As a child growing up in a suburb of Philadelphia, Eric spoke sewing the way a violin prodigy speaks music. He watched his mother and used his paper route money at age 9 to buy dress patterns.
“I have three brothers — they were very athletic,” he tells me. “One day, I realized that in the back of the pattern books in the fabric stores, they had stuffed animal patterns and Barbie dress patterns. And that was it. I was off to the races.” His first triumph was an orange gingham stuffed dog that he made from a store-bought Simplicity pattern.
Eric studied costume design at Temple University, and after three years working as resident costumer of the Houston Grand Opera, he moved to New York in 1987, taking a job at Terilynn Costumes. When they closed, Eric decided to start his own costume-making business, though he was only 29.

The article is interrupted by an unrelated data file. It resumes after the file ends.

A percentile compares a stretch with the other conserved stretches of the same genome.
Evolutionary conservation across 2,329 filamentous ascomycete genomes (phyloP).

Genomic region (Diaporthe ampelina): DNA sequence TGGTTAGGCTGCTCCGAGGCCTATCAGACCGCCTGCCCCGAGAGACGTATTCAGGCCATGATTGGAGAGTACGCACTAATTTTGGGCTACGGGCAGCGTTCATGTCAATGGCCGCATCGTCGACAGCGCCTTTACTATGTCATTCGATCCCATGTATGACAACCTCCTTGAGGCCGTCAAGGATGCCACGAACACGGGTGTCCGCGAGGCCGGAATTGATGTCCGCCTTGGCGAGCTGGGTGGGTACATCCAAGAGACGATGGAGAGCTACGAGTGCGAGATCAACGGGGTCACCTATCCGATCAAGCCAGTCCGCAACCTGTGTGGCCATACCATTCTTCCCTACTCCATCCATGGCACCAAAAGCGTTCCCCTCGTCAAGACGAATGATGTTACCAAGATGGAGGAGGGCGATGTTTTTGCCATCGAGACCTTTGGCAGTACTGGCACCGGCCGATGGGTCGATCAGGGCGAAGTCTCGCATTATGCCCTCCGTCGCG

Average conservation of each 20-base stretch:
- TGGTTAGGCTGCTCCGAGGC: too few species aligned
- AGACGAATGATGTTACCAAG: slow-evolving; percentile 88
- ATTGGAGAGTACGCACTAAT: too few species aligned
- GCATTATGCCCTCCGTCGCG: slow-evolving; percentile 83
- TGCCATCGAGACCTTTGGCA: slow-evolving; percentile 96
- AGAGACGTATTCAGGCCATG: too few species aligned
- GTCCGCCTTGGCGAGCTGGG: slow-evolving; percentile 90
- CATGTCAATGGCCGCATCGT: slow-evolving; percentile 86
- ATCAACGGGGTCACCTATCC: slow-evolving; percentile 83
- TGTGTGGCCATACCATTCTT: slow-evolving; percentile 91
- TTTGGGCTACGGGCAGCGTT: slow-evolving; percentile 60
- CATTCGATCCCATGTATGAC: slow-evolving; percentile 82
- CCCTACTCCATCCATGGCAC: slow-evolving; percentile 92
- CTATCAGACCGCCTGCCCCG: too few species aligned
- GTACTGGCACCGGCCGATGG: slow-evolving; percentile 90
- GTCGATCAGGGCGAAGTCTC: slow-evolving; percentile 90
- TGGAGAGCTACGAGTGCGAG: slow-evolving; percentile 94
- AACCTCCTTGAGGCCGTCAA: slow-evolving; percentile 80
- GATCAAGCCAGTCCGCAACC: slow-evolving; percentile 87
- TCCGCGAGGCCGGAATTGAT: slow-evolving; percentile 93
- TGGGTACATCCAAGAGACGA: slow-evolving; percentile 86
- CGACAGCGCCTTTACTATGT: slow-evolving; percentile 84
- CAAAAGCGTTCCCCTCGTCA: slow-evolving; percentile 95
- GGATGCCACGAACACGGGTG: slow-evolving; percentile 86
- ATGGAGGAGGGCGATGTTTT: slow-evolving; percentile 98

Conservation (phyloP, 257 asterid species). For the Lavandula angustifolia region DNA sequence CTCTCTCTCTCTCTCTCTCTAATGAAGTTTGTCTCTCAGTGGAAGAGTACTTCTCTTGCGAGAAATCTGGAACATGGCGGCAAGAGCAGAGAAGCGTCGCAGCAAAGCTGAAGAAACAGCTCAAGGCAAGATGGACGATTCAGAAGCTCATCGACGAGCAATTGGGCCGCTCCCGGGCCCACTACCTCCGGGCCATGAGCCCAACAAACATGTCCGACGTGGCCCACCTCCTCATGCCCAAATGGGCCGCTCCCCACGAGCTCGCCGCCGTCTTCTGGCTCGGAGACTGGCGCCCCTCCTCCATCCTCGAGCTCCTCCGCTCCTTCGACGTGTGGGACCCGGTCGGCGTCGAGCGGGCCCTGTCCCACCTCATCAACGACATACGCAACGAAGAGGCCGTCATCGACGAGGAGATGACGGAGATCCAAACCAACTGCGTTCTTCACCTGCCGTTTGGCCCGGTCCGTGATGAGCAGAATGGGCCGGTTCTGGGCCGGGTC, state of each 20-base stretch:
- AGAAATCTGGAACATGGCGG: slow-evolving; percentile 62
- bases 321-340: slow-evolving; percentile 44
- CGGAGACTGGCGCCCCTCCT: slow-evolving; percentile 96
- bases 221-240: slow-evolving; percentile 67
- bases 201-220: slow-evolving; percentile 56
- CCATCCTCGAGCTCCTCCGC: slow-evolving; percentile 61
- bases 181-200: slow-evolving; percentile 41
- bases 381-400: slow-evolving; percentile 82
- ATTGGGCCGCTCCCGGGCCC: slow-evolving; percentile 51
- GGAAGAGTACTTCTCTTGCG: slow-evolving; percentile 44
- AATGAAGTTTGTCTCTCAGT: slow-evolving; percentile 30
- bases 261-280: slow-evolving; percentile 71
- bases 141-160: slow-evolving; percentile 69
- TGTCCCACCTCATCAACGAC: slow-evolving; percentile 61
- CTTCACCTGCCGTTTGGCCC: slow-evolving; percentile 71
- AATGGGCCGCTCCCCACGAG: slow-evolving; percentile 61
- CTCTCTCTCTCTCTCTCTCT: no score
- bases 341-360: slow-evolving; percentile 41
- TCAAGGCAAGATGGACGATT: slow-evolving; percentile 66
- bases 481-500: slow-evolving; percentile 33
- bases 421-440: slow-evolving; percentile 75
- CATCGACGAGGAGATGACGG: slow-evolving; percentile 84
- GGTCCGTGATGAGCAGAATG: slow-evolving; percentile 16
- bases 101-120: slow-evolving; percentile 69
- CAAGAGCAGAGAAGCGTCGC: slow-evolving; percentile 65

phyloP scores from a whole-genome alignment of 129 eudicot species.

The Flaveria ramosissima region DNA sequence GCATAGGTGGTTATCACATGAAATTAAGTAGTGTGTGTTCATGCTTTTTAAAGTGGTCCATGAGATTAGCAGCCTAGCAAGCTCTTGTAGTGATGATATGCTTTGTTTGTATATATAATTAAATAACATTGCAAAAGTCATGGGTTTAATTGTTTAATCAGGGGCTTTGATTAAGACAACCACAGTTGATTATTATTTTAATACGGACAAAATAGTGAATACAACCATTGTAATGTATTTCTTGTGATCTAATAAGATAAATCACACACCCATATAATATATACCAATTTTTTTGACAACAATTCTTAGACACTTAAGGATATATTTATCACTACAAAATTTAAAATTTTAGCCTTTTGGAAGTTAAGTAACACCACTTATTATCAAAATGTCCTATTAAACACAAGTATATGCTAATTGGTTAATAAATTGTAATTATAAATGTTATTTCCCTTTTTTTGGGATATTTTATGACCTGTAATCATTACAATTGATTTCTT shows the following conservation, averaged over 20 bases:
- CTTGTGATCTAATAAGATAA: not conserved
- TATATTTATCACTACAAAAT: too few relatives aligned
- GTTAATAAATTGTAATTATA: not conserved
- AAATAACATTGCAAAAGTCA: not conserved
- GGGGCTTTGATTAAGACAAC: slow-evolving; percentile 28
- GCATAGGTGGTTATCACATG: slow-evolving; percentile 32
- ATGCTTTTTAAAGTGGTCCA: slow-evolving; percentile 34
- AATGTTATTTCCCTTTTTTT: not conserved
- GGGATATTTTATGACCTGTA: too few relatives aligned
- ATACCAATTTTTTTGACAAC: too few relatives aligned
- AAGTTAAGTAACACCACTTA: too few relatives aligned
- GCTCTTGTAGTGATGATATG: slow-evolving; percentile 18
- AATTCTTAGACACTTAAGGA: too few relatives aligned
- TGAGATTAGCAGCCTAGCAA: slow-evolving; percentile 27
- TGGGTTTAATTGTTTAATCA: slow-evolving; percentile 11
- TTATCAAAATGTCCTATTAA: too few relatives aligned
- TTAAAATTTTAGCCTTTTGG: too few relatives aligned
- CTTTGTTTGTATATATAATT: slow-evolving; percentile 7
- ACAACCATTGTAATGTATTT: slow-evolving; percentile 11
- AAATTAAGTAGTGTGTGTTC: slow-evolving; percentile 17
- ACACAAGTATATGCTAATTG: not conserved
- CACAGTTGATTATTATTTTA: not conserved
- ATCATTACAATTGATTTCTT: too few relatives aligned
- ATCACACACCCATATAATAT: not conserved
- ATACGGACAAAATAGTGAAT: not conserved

“I’m rarely the designer, as a matter of fact,” he explains. “I decided a long time ago that I’m much better at interpreting designer sketches than designing myself. And so, I thought that what I could do sewing was much more useful for the world.”
Eric’s light-filled Flatiron district fitting room has French doors that open out to 8,200 square feet of industrial space, with 38 sewing machines and 18 cutting tables, while hundreds of yards of rolled fabric lie on shelves like sacred scrolls. If he is my confessor and the studio his cathedral, the fitting room is the mirrored apse where the very essence of his craft takes place.